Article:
The ROSE K family of lenses was invented by Paul Rose, an optometrist from Hamilton, New Zealand. Paul was concerned about what could be done for patients with keratoconus, a progressive condition in which the surface of the cornea becomes cone-shaped.
Realising that the problem with traditional contact lenses was that they did not fit unusual corneal shapes or mimic the eye shape well, he sought to develop a contact lens that would be more comfortable for patients, be easier to fit and provide better vision to those with the condition.
Paul Rose began developing the ROSE K keratoconus lens in 1987. After testing 700 lenses and 12 different designs, he produced a set of 26 lenses from which all patients could be fitted.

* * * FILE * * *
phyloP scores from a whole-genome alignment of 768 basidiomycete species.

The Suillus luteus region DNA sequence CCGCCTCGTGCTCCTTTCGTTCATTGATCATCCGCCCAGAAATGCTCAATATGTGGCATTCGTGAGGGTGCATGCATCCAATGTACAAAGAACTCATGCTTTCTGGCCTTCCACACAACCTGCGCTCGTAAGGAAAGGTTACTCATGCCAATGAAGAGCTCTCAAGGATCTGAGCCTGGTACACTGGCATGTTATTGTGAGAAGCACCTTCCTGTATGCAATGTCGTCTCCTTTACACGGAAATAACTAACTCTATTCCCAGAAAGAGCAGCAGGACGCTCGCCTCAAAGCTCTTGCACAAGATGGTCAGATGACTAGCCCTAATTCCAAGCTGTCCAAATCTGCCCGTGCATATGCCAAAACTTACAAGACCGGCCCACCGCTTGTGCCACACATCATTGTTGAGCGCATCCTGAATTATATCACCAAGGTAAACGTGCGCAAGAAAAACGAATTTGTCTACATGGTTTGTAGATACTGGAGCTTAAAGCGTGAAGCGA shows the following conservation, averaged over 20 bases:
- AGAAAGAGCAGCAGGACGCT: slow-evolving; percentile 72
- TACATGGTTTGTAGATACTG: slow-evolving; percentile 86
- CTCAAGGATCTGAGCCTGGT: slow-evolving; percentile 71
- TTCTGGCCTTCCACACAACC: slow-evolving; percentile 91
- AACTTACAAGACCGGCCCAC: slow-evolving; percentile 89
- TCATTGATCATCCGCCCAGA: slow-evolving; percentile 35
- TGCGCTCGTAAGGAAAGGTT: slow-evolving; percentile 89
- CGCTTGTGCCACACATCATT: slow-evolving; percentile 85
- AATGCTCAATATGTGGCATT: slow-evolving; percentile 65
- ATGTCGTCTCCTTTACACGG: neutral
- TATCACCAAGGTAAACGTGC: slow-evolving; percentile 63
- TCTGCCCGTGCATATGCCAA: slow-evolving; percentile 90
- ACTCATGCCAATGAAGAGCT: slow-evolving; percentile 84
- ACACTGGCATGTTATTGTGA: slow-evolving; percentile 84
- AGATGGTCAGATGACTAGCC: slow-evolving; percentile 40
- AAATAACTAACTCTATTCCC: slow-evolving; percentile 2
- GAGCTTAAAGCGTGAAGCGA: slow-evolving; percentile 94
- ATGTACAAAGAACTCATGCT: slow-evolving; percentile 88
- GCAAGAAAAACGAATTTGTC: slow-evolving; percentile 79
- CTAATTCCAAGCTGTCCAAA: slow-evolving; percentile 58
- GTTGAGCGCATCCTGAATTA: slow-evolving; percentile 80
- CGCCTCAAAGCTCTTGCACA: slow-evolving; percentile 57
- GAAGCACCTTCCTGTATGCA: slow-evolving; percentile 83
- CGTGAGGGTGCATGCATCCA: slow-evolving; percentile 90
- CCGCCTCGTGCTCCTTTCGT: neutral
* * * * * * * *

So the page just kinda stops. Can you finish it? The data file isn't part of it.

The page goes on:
A further two years were spent to perfect the lens design before it was launched in the New Zealand market in 1990. In 1995, the ROSE K lens gained approval from the United States Food and Drug Administration for sale in America.
Since then, advances in technology have resulted in the introduction of the following lenses:
ROSE K2 lens with front surface aberration control providing superior vision.
ROSE K2 Irregular Cornea (IC) lens for larger areas of corneal distortion.
ROSE K2 Post Graft (PG) lens for post corneal surgical cases.
ROSE K2 NC lens specifically for nipple cones.
Most recently in 2013 the ROSE K2XL corneo-scleral lens which is ideally suited for patients who cannot tolerate smaller GP corneal lenses, for pellucid marginal degeneration, keratoglobus, corneal inserts, and patients who have significant corneal distortion after undergoing penetrating keratoplasty.
ROSE K lenses are now manufactured in 18 countries, distributed in over 88 countries and have become the most frequently prescribed brand of lens for the irregular cornea in the world.